There will also be questions around whether the current regulatory framework is working as well as it could. At TPR we've been thinking about these questions for a while. While we do believe the current legislative and regulatory framework is working as Parliament intended, we can see areas where improvements could be made.

So ahead of WPSC inquiry this Autumn our Chief Executive Lesley Titcomb has written to the Committee outlining possible areas for improvement, and I’m happy to share those with you today.

They cover four main areas – information gathering, clearance and anti-avoidance, scheme funding and valuations, and scheme governance.

1. Information gathering

At TPR we use a variety of mechanisms to collect information, such as scheme returns, section 72 powers, and scheme valuation submissions. These mechanisms can sometimes be inflexible and a bit difficult to operate and enforce in practice. A more flexible information gathering power might be more effective, along with a general duty on parties to cooperate with the regulator. It might also be useful to have additional information gathering powers, for example the right to interview people who we believe may have relevant information to a case.

2. Clearance and anti-avoidance

Clearance is a voluntary process whereby an employer can ask us to confirm whether a planned corporate transaction would result in us issuing a Contribution Notice or a Financial Support Directive. These are sometimes referred to as our anti-avoidance powers. We don't suggest that this clearance should be made compulsory in all mergers or acquisitions. However, it’s worth exploring whether TPR should be more involved in certain circumstances, for example if the scheme is significantly underfunded or if a transaction will put a scheme at risk.

3. Scheme funding and valuations

The current framework for scheme funding aims to achieve a balance between protecting members, reducing risk to the PPF, and not putting an undue burden on employers. It is designed to be flexible and trustees and employers have a great deal of freedom in agreeing the appropriate level of funding for their scheme.

At the moment TPR can request that schemes and employers can re-draw these plans if we have concerns, and indeed we can impose a recovery plan or finding target if necessary.

But the flexibilities mean that there is a great deal of divergence in the approaches taken by schemes. We think there is room for more clarity in the framework to help schemes in this area. For example, there may be an argument for TPR to take on a more supervisory-type role, particularly for high risk schemes.

Another area for improvement may be the statutory timescales for scheme evaluations. We have suggested a more risk-based and segmented approach to requirements. For example more regular monitoring for high risk schemes. Less monitoring for well-run, well-funded schemes. Furthermore, with all the tools and technology available to schemes, it should now be possible for more 'real time' valuation information to be submitted.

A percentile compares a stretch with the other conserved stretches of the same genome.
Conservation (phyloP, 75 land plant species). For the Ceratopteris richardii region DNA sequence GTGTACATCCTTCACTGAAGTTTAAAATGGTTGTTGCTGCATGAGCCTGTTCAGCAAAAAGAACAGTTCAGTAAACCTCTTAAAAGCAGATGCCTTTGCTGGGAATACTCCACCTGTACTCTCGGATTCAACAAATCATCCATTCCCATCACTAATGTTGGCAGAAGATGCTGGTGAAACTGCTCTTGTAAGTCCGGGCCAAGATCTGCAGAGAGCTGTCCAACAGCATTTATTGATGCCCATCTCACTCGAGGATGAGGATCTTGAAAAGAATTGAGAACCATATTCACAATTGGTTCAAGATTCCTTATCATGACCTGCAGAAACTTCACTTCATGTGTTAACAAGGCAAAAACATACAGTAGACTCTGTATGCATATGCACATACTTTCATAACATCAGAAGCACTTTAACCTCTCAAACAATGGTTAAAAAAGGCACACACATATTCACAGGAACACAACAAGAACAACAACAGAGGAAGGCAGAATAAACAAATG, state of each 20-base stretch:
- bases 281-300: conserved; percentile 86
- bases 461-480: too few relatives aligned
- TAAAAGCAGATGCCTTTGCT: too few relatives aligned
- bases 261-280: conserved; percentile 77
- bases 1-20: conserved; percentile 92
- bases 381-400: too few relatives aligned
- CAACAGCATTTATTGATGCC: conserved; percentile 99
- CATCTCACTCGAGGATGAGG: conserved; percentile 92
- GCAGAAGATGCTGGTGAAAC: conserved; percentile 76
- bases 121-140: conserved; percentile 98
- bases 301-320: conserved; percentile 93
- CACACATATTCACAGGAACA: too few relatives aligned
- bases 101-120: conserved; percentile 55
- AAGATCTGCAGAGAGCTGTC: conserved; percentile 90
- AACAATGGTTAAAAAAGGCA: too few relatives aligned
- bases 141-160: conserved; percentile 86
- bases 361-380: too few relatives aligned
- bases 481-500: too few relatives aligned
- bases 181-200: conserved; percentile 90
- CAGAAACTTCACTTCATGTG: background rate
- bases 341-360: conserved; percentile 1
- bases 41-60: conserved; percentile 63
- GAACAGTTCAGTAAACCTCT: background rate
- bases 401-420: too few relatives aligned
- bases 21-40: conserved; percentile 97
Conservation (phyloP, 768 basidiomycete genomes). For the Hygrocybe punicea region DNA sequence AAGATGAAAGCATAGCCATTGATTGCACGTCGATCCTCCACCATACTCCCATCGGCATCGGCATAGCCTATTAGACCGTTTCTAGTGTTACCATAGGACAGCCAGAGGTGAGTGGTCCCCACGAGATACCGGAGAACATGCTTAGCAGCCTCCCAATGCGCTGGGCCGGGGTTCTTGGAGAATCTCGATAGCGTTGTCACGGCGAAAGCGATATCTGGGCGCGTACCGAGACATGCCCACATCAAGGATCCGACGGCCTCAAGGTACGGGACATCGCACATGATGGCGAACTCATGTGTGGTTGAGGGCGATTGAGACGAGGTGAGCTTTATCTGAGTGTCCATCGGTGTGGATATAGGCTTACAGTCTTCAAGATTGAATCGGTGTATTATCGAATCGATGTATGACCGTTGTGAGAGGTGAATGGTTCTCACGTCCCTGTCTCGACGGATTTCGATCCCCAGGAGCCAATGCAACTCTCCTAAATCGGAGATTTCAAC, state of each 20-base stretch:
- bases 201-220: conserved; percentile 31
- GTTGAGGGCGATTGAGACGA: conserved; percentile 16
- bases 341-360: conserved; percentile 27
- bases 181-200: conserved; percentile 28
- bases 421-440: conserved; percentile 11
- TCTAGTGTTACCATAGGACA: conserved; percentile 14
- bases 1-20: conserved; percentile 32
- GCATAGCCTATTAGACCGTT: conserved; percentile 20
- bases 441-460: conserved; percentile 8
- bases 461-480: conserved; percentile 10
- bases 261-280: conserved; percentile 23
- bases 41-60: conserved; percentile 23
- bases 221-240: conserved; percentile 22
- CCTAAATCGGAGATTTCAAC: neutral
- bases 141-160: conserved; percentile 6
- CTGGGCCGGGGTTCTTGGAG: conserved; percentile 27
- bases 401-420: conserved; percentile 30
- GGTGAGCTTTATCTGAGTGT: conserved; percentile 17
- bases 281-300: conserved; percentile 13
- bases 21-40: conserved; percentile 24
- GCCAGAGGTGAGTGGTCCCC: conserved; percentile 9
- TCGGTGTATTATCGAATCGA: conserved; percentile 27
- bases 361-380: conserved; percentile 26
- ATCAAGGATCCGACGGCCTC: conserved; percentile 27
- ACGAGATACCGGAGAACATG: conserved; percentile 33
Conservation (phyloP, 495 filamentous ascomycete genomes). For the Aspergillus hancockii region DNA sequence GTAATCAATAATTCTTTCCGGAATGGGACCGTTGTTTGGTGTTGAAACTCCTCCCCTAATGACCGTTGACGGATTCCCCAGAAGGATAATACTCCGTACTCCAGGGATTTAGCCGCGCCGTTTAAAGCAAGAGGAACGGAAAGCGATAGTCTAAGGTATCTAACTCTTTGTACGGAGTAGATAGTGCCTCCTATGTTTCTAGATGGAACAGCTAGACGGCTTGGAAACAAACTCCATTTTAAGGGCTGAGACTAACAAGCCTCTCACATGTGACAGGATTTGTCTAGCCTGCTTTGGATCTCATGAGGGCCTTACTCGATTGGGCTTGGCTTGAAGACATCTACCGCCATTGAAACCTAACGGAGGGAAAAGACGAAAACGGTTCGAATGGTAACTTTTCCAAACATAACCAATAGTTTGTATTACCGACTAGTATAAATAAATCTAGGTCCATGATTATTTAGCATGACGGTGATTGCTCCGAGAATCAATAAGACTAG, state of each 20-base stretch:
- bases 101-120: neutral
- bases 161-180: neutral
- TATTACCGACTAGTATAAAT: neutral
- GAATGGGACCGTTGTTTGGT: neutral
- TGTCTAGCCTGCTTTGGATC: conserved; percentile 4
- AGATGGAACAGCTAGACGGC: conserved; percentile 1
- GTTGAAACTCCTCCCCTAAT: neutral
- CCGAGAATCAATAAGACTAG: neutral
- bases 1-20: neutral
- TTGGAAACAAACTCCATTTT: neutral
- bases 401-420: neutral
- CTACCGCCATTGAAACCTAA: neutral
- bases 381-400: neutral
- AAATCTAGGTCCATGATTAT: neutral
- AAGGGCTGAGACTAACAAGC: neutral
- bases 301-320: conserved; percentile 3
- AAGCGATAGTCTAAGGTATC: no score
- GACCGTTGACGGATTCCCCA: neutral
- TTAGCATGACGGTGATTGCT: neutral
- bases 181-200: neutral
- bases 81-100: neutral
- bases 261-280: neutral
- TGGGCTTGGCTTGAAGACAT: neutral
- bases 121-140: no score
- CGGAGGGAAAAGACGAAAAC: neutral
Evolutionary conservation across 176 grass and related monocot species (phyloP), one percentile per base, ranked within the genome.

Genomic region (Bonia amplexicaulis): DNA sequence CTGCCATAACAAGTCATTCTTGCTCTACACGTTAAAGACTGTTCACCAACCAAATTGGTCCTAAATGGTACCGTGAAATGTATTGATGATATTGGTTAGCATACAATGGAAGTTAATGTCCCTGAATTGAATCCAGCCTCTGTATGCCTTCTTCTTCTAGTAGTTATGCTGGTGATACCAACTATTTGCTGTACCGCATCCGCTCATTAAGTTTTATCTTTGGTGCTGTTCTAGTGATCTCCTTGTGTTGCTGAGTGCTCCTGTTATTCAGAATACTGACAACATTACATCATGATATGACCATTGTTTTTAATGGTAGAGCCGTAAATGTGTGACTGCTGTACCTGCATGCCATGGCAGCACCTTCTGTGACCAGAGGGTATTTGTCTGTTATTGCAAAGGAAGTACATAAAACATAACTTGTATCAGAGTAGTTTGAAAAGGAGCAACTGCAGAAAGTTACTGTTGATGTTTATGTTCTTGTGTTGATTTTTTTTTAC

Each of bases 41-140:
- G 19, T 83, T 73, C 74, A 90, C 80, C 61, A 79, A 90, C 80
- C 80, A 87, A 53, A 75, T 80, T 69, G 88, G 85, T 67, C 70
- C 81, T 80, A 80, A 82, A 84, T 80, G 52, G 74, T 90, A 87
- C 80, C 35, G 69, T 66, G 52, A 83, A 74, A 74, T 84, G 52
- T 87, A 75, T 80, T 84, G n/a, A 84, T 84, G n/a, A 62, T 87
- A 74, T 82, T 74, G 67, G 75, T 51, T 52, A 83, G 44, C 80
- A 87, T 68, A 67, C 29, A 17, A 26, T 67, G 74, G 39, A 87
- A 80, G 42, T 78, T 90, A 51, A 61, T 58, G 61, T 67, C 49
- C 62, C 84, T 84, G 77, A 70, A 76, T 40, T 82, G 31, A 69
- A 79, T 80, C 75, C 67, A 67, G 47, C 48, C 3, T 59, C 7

4. Scheme governance

The fourth area where we have suggested some improvements are around scheme governance. Good governance is obviously vital to the effective running of pension schemes, irrespective of what type – DC, DB, Public service, hybrid. You may be aware that trustees of DC schemes are now required to indicate completion of the Chair’s statement in their scheme return, and will be fined if they don’t comply. In fact, just last week we published details of the first fine against a DC scheme for failing to produce a Chair’s statement.

That requirement to complete a Chair’s statement could be extended across all schemes, DB, public service and hybrid, as a way to promote good governance across the piece.

Finally, there is the subject of consolidation. There are a large number of unsustainable small schemes across the landscape, both DB and DC. Not all small schemes are run badly, but they clearly do face particular challenges. They tend to have lower levels of resources than large schemes and often have lower levels of engagement with their members and with us.

Consolidation may yield significant benefits for members, sponsors and the PPF. It would also mean that we at TPR would be able to target our efforts on a smaller pool of schemes. It’s a complex area, but given the potential benefits, we think it’s worthwhile exploring, and we have been in discussion with DWP and the PPF over this.


So, there are a few areas where we believe the system could be improved and we welcome the work of the PLSA Taskforce looking into this area in detail. But fundamentally, we think the funding framework is working as intended by Parliament and the vast majority of schemes will be able to meet their long term financial obligations to their members.

In conclusion:

  • yes, Brexit is causing uncertainty and volatility
  • yes, big cases are shining a light on funding challenges
  • yes, there may be room for improvement in the funding framework
  • but ultimately the system is working as Parliament intended that it should

Finally, we urge trustees, sponsors, advisers and members to stay focussed, stay calm, and to resist the impulse for a knee jerk reaction.